If you did, you were witness to one of the historical and monumental musical shifts in our culture when music was not just a passing fad, but a seminal soundtrack to people’s lives. Never a Dull Moment proves that the ’70s, in retrospect were one of the most important and innovative decades, at least for music (also for movies, in my opinion).
WHY I’M STUCK IN THE SEVENTIES
This book literally hit home with me. David Hepworth’s book came into my hands at the apropos time, since I happened to also be watching CNN’s excellent series on Netflix about the seventies (highly recommend). Episode 8: “What’s Going On – Music of the ’70s” is congruent with “Never a Dull Moment.”
I was a child in the seventies and had the great fortune of being raised in a house of music. Because of this, I became a musician and vocalist myself as a teenager. My brother owned 90% of the albums mentioned in this book. He had everything from Alice Cooper’s “Killer” album, Marvin Gaye “What’s Going On,” Al Green, Cat Stevens, David Bowie, J. Geils, Humble Pie… I could go on and on.
“Never a Dull Moment” was nostalgic and edifying, loaded with backstories and facts about what was going on artistically behind those great compositions. My sister had “Tapestry” by Carol King– Author David Hepworth supplied some great stories in his book about the significance of this album and how it changed the album business. When Carol King sang “You Got a Friend…” she was not referring to spurious Facebook friends today… it was honest and resonated around the world. The song spoke to people personally.
I like how Hepworth structured Never a Dull Moment in monthly chapters and the songs released for that month. He is well-researched, verifiable and passionate as a writer.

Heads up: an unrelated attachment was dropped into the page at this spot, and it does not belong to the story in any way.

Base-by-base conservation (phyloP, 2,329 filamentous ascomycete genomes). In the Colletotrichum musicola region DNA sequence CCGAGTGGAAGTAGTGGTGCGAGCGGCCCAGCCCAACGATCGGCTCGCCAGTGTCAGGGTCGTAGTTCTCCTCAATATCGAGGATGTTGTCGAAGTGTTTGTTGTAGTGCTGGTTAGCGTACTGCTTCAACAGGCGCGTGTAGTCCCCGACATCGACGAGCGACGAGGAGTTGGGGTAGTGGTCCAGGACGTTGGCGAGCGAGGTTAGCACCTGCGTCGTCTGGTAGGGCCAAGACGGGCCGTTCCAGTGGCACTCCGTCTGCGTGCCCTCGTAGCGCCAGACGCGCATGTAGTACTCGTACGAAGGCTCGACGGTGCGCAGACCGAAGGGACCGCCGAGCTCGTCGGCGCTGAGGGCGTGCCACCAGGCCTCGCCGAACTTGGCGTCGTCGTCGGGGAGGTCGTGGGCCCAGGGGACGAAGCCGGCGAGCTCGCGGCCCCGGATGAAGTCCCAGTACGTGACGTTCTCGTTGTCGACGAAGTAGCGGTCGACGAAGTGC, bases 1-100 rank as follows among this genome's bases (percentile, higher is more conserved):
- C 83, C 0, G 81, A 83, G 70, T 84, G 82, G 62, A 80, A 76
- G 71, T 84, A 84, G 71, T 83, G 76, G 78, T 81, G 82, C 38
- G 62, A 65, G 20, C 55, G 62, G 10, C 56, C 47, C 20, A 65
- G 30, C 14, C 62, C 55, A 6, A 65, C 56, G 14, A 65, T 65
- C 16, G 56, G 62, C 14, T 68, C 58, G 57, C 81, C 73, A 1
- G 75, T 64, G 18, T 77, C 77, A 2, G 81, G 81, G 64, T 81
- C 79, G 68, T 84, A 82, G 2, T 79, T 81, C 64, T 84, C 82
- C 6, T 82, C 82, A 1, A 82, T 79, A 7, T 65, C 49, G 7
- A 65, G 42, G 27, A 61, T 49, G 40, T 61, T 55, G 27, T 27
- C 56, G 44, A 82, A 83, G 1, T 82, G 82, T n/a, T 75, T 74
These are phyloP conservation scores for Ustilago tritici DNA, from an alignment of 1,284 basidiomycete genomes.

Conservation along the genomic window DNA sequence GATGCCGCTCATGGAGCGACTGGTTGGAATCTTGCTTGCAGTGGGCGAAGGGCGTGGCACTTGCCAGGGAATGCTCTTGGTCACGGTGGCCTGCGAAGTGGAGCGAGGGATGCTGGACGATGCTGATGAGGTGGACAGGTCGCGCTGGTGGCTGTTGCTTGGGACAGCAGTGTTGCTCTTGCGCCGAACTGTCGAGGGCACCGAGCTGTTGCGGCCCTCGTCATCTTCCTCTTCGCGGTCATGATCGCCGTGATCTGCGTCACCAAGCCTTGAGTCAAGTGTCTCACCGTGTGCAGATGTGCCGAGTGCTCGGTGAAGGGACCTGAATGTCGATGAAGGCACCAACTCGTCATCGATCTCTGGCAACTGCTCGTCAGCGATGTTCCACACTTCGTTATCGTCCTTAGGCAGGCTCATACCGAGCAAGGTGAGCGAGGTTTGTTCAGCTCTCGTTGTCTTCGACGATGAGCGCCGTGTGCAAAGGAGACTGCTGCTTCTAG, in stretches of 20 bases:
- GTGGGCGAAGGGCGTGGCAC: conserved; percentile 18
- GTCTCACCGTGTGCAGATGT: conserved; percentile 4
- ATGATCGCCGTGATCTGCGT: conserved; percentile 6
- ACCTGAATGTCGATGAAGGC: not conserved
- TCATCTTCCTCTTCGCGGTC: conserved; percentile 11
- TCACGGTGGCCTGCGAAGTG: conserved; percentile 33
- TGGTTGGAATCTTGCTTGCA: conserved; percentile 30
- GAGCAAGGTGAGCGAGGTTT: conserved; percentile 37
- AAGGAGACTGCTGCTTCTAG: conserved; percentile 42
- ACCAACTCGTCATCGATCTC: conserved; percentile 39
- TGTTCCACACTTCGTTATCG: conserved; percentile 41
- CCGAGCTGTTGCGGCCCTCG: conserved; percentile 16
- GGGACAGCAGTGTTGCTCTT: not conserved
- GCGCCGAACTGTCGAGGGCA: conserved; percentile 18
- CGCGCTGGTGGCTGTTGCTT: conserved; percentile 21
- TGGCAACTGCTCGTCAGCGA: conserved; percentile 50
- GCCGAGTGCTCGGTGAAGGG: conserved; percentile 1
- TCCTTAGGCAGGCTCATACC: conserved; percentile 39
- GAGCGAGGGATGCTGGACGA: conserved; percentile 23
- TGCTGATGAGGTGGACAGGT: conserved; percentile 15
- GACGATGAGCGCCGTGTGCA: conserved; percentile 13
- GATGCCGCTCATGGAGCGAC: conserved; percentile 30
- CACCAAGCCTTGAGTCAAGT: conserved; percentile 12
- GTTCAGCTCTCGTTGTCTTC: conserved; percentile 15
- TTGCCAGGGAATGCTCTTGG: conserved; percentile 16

The Appendix offers “just some of the albums,” which made 1971 a groundbreaking year for music and there are many more that could have been included (Jeff Beck for example). But hey… I’ll cut him some slack.
WHERE DO WE GO NOW, WHERE DO WE GO…
45 years later, 2016 finds music in a fragmented, precarious and hardly profitable position. This is why you are witnessing the Rock and Roll Reunion business. Guns & Roses, Van Halen, Deep Purple, etc. the real money today is in touring. If you compare how we consume digital music presently with streaming, downloading and ripping, compared to our mass consumption of vinyl in the seventies, it is staggering. But it comes with a heavy price and that price is inferior artists, ala American Idol-style, the death of album sales and disenfranchised listeners. Sure, we might see a recent bump in Vinyl, but it will never come close to what our culture once experienced in the 70s.
Personally, I don’t think we’ll ever feel the earth move under our feet again the way it did in 1971. However, we can, with the help of David Hepworth experience a nice literary aftershock as music sleepwalks through this decade.